Celebration of Women and the Steelpan Art Form

Tribute To Women In Pan

 

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Meet Hope Munro Smith - of California State University, Chico, CA

With a genuine interest in the contributions of women to music globally, she fell deeply in love with Trinidad and Tobago’s culture, music and Pan.  She is a steelpan musician, author, ethnomusicologist and educator. In an exclusive interview with When Steel Talks, Associate Professor, Hope Munro Smith of California State University shares her thoughts, experiences and views  on the steelpan art form and more.

A When Steel Talks Exclusive

 

WST - “Tell us about Hope Munro Smith?”

Hope Munro S. - “I was born and raised in New England, mainly Vermont. The Munro family always valued studying music, though I am the first one in my family to pursue music as a career.  I have two sisters, my identical twin Heather, who is a professor of history, and my younger sister Sara, who works in advancement and development.  We all played musical instruments starting in grade school. I played flute and piccolo in the band and orchestra, and guitar in the jazz band.  I picked up percussion later on as an undergraduate and in graduate school.   I first played pan myself when I was living in Trinidad.  Now I am an associate professor of music at Chico State, and I direct the university’s steelpan ensemble.”


WST - “When and how did you first become associated with the steelpan instrument?”

Hope Munro S. - “I fell in love with the sound of the steelpan when I heard a steelband playing at the Vermont Jazz Festival. But I did not really get an opportunity to play myself until I started doing my dissertation research in Trinidad in 1998.   I took lessons at UWI (University of the West Indies) and also played with Courts Sound Specialists at Panorama and Music Festival.  Coincidentally, my graduate school, the University of Texas (UT) at Austin, started a steelpan program while I was abroad.  So when I returned I was able to continue to play pan and help with the leadership of the steelband at UT Austin.  Since moving to California in 2003, I have pursued every opportunity to play and learn.  I have participated in workshops with Ray Holman, Liam Teague, and Andy Narell.  When I first started teaching at Chico State in Chico, California, I was determined to start a steelband at the university.   It took a while, but we finally acquired a full range of steelpans and began rehearsals in the fall semester of 2012.   It is a small ensemble of 12-16 players any given semester, but we have a great time playing at events in Chico.”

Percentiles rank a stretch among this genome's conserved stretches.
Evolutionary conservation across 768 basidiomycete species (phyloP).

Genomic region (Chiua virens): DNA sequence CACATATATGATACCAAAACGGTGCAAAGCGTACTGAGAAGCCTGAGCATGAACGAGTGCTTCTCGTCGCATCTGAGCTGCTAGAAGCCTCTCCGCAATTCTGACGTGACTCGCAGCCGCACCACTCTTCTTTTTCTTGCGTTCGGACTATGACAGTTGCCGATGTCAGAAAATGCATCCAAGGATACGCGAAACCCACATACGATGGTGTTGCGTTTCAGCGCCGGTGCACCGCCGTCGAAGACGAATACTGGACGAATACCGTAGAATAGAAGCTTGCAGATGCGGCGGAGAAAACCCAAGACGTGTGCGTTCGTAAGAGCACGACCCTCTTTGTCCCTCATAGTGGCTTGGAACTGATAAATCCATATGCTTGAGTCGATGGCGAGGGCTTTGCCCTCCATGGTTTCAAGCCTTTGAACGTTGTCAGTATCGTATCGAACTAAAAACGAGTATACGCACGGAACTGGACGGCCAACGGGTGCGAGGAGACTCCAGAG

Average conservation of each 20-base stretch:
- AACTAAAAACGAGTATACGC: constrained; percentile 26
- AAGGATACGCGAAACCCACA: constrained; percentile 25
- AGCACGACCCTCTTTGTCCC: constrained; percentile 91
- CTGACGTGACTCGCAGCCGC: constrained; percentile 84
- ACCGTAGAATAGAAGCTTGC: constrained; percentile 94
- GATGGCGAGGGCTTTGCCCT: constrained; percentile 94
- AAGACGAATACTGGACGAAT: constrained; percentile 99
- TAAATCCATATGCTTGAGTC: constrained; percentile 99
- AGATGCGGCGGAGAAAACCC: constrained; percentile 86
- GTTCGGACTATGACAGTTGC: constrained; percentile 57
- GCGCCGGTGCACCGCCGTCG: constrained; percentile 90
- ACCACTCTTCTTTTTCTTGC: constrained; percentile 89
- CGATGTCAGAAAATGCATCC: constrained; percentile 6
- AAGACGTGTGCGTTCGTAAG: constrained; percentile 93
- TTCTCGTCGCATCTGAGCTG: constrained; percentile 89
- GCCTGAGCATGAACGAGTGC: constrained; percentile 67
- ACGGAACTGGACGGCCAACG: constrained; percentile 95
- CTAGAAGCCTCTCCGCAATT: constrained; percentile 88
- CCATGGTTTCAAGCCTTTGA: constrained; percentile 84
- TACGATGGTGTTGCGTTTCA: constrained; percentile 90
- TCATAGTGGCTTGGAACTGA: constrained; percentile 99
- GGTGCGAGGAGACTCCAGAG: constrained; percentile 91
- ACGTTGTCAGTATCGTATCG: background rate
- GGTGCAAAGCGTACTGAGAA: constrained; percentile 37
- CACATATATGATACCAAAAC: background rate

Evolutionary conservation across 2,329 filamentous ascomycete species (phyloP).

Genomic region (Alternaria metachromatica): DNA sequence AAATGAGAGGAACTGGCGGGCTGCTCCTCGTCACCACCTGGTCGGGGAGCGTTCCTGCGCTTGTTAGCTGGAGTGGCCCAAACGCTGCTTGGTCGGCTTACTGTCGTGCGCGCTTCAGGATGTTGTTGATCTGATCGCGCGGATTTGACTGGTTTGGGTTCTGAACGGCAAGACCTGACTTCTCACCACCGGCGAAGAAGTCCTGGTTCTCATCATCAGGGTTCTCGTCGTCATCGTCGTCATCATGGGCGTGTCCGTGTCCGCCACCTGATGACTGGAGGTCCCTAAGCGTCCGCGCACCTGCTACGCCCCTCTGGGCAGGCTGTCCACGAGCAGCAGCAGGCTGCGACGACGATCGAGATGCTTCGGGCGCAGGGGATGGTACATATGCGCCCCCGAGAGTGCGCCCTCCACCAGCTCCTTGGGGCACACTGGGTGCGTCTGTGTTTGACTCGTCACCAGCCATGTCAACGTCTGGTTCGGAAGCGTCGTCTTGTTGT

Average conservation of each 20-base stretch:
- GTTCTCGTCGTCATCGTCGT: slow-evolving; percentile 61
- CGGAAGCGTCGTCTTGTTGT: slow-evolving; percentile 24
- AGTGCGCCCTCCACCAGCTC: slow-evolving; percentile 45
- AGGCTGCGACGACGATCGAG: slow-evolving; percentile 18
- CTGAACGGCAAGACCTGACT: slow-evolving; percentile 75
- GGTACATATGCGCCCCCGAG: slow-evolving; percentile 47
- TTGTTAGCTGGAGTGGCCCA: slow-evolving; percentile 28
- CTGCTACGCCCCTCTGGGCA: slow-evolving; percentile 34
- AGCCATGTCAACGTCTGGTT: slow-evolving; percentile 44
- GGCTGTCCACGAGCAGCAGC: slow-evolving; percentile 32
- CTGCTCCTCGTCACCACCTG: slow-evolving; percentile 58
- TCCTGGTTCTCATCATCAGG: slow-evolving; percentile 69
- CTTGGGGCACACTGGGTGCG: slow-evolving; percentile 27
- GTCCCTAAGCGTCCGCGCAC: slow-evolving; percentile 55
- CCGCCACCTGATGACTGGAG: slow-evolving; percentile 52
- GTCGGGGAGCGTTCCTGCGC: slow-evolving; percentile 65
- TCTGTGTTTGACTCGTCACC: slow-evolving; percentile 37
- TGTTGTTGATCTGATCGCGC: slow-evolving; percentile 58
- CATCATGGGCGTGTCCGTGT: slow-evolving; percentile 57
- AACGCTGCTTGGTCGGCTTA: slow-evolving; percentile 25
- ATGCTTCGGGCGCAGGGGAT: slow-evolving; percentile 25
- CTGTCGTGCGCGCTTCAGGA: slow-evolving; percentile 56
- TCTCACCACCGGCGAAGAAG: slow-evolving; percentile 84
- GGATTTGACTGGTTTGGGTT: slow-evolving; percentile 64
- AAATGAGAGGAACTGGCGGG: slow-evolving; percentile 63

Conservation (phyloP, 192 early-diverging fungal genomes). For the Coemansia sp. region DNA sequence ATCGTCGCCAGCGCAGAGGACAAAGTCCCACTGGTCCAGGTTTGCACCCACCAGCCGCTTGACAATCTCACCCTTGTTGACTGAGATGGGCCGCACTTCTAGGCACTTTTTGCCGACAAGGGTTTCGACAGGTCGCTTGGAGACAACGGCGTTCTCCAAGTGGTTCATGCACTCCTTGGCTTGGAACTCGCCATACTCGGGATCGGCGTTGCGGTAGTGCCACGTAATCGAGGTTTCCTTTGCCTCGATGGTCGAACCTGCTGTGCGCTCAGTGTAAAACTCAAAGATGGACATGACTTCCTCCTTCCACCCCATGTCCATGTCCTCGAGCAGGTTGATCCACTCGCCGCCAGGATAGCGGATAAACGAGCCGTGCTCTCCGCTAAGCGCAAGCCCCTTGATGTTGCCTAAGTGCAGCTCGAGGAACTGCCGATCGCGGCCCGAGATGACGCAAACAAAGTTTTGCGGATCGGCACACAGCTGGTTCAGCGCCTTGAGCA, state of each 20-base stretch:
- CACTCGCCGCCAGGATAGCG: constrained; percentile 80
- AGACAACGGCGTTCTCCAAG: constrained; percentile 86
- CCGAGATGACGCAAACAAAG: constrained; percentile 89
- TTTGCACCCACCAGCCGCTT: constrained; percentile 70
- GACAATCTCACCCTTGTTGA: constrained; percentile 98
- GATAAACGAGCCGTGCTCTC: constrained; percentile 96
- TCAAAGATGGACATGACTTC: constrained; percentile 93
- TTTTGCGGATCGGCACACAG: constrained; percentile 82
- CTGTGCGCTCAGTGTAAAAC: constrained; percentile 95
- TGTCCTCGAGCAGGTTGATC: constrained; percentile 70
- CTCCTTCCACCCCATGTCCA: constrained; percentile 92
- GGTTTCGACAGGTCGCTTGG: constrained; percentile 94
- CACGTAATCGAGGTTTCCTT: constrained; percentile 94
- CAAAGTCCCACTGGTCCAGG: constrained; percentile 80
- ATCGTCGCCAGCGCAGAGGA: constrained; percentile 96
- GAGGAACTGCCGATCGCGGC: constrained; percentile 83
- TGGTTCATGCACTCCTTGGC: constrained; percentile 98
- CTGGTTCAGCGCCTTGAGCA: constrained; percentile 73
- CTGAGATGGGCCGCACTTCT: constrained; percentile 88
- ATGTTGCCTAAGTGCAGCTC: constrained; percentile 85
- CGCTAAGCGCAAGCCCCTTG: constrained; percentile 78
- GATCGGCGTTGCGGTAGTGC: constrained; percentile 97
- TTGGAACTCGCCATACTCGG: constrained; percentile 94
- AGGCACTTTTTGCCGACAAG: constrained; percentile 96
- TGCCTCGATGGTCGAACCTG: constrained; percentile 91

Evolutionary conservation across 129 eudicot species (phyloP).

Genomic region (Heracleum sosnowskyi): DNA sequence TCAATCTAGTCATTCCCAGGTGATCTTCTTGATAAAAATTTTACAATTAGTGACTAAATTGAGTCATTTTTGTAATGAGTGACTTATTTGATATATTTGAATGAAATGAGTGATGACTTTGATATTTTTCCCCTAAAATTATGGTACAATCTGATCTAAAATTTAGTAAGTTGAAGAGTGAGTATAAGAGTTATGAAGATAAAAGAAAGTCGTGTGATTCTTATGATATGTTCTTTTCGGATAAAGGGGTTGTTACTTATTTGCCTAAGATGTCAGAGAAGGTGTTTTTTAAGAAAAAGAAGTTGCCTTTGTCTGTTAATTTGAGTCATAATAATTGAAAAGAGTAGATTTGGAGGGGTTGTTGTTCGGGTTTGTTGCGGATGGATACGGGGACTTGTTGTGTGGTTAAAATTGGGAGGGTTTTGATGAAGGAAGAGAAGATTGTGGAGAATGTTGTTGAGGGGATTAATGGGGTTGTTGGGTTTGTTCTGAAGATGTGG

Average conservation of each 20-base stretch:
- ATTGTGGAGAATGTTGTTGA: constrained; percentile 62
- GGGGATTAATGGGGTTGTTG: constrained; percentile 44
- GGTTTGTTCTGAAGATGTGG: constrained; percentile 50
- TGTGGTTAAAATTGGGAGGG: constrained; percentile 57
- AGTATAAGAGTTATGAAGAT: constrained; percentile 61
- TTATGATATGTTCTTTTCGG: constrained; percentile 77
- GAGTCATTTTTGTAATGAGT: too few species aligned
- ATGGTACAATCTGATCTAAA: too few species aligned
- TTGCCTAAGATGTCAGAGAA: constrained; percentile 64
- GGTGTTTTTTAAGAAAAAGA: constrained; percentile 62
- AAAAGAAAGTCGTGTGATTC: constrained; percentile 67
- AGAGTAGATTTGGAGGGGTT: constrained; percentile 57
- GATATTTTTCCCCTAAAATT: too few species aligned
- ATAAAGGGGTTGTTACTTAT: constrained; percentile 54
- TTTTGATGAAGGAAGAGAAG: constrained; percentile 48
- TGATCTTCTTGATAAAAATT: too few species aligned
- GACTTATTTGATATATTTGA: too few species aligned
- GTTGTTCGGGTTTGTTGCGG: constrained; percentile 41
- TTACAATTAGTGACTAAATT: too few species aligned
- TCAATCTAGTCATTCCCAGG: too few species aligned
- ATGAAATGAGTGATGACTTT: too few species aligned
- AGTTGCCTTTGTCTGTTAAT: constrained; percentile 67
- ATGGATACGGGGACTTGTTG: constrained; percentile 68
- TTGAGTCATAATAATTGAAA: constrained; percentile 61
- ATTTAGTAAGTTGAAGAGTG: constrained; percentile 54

WST - “What is your area of research?”

Hope Munro S. - “My area of research is the music of the Caribbean and Latin America.  I was fortunate to study ethnomusicology with some terrific scholars at UT Austin.  These include the late Gerard Béhague, as well as Stephen Slawek, who is a student of Ravi Shankar.   Specifically, I focus on the role of women in the musical culture of Trinidad and Tobago:  how they have shaped the direction of calypso and soca music and the steelband movement.  I have also written about children’s participation in Carnival.”


WST - “What is it about Trinidad & Tobago that has fascinated you so?”

Hope Munro S. - “The nation has a rich cultural heritage, maintained by fantastically creative people. I have met so many women and men who are incredibly inspiring. There is so much to experience and learn whenever I visit, there is simply not enough time to do as much as I would like to do when I am in T&T.”

Hope Munro Smith
Hope Munro Smith

WST - “You have studied the nuances of Trinidad & Tobago culture - how has this helped you in your profession?”

Hope Munro S. - “Living abroad is a really important experience for any person.   When I relate my experiences in T&T to my students, it really helps enrich my classroom lectures and rehearsals.  I encourage all my students to pursue study abroad experience, whether it is a summer program or a semester or full year program.”


WST - “As an ethnomusicologist, you have written papers on Trinidad and Tobago culture and music - how did you choose these subjects and what did you learn?”